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Good Old Ludwig Van

September 20, 1987

David Green's letter about Beethoven's Ninth Symphony reflects the flatness and indulgence of Green's comments rather than the work itself.

It is possible that Green is bored with the symphony and he has the right to say so. Other critics and musicians may agree with him. In 1861, Spohr said that "Beethoven lacks aesthetic imagination and the sense of beauty."

However, the analysis of the score shows the summit of Beethoven's creative adventure. The architectural balance between the rhythmic periods (binaries and ternaries), the thematic elements which become the background for new structures, and above all, the unifying cell D-A throughout the whole symphony assures its cyclical character. The monumental structure reveals a continuity of thought almost obsessional.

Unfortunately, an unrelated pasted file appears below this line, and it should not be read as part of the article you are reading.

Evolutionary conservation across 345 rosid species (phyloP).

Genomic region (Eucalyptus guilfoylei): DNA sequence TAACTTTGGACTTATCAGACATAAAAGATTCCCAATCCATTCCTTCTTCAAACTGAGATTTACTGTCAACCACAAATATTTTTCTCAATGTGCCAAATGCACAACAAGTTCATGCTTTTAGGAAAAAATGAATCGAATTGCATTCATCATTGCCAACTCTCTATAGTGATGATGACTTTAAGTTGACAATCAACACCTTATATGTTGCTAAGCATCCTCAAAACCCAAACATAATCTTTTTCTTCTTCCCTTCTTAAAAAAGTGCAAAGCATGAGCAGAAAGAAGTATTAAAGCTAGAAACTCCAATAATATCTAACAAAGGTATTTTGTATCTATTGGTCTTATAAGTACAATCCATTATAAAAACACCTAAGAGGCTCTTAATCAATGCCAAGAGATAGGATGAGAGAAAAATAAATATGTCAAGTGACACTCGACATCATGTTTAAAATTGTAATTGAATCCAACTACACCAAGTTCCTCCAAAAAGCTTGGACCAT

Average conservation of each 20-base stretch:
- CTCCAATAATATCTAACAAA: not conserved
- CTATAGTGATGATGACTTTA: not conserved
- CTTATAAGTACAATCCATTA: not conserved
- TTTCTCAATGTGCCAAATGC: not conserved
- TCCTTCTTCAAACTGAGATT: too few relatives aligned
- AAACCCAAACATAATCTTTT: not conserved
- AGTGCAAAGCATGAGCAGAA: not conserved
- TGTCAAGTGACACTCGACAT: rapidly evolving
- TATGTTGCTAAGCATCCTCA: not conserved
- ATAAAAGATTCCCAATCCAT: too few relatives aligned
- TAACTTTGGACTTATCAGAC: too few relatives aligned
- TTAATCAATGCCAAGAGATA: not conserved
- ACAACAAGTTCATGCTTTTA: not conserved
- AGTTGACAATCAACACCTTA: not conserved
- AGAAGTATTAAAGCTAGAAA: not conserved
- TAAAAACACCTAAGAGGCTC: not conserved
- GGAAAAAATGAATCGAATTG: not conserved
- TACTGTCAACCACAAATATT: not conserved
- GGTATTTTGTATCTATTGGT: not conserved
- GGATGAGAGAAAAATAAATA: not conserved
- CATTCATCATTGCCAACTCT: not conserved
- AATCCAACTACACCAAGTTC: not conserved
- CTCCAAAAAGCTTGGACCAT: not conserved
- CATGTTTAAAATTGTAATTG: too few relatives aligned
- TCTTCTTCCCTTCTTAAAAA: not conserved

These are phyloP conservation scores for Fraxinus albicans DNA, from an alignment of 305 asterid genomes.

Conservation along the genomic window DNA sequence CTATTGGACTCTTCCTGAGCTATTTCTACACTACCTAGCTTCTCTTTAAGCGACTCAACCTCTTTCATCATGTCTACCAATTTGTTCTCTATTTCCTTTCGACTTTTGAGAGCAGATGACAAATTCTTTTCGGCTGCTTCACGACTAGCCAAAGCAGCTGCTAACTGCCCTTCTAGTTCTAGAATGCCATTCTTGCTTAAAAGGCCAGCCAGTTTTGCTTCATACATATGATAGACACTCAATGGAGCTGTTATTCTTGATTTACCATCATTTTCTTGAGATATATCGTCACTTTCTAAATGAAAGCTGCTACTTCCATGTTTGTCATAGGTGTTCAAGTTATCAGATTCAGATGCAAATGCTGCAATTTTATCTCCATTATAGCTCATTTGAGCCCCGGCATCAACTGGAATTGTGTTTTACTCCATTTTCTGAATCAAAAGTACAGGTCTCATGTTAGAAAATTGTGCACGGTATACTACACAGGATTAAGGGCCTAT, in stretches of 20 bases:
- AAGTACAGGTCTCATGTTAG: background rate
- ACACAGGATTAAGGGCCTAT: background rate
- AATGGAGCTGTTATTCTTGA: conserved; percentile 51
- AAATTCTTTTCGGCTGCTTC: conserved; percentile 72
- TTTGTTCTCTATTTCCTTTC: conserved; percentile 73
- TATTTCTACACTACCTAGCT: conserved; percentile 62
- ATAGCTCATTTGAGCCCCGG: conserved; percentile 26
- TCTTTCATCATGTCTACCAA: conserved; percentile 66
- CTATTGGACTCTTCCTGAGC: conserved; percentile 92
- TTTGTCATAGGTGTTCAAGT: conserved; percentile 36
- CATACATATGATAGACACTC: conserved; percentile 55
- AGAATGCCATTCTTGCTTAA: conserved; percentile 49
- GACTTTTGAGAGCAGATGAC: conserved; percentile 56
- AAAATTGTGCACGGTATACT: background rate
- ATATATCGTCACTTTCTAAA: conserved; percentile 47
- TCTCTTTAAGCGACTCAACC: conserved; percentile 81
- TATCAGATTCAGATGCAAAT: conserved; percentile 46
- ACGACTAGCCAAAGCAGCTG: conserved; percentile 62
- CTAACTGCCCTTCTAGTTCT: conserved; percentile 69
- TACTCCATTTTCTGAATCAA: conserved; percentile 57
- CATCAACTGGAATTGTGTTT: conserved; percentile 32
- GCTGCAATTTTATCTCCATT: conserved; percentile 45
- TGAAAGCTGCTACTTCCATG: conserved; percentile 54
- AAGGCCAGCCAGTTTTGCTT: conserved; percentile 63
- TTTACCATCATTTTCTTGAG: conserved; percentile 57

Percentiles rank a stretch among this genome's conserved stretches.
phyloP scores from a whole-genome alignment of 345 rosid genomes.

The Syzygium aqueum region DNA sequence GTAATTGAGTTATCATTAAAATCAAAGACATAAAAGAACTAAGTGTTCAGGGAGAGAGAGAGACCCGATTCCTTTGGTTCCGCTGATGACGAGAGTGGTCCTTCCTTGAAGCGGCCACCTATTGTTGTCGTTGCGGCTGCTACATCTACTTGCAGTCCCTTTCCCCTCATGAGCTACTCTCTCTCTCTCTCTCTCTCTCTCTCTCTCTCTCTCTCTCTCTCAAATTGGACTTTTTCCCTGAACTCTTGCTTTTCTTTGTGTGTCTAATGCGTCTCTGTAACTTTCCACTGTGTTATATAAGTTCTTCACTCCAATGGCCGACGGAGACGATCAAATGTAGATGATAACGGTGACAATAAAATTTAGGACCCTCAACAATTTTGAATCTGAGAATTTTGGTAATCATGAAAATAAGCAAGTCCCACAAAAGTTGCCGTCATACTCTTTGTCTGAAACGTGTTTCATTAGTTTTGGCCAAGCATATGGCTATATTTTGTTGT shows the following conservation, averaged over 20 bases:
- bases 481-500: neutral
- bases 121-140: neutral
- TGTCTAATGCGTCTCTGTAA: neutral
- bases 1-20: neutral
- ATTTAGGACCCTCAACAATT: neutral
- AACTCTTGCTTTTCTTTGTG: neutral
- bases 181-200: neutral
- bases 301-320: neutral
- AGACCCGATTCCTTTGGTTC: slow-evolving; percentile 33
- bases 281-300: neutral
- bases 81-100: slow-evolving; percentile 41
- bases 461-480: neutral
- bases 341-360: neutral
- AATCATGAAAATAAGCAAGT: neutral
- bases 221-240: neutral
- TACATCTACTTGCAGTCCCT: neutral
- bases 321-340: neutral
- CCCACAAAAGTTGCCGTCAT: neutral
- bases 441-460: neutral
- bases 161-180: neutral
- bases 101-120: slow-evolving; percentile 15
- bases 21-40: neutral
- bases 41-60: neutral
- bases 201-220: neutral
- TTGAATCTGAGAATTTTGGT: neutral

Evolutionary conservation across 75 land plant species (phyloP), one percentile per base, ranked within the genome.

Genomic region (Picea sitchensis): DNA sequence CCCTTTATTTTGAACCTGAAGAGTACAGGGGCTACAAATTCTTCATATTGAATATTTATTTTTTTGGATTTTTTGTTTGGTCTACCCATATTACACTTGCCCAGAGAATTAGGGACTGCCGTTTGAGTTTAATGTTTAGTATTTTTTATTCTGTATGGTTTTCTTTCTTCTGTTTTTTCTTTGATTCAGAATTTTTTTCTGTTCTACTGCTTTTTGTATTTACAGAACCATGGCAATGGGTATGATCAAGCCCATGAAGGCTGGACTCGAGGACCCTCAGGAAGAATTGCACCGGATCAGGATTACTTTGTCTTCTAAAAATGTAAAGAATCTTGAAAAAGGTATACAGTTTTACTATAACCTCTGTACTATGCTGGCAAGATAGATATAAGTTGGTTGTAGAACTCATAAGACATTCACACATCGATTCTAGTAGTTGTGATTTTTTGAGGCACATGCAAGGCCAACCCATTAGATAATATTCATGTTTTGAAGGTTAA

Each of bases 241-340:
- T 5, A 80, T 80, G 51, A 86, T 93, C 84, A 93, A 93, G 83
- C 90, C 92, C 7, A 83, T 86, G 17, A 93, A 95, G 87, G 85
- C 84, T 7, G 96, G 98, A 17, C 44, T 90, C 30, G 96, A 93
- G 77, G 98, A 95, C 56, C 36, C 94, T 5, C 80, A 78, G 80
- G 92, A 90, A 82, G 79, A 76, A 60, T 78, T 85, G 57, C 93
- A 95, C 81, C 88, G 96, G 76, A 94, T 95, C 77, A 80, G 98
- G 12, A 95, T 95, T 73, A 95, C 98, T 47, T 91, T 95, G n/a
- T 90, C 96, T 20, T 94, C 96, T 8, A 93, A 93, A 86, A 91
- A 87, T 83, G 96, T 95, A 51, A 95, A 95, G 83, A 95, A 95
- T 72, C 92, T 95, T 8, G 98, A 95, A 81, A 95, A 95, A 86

Even the recitatives (fourth movement) make use of unifying motifs despite their apparent "disorder" and "impatience." Within these motifs we may observe elements in search of a theme (the Hymn). There are many more aspects such as harmony, form, orchestration, which disprove Green's theory but are beyond the scope of this letter.

I do not think there is anything wrong with Beethoven's conception of his Choral Symphony, which by breaking the rules of the classical sonata form was opening the doors for a new era of symphonic and vocal expression.

The irony is that Green's opinions mirror the cyclic nature of the Ninth. He, like Beethoven's thematic material, keeps coming back to repeat in other "keys," with variations, the same assaults that forgotten critics have inflicted upon it when this great work was being reviewed for the first time.

At least Beethoven was bold and has shown some imagination.


Beverly Hills

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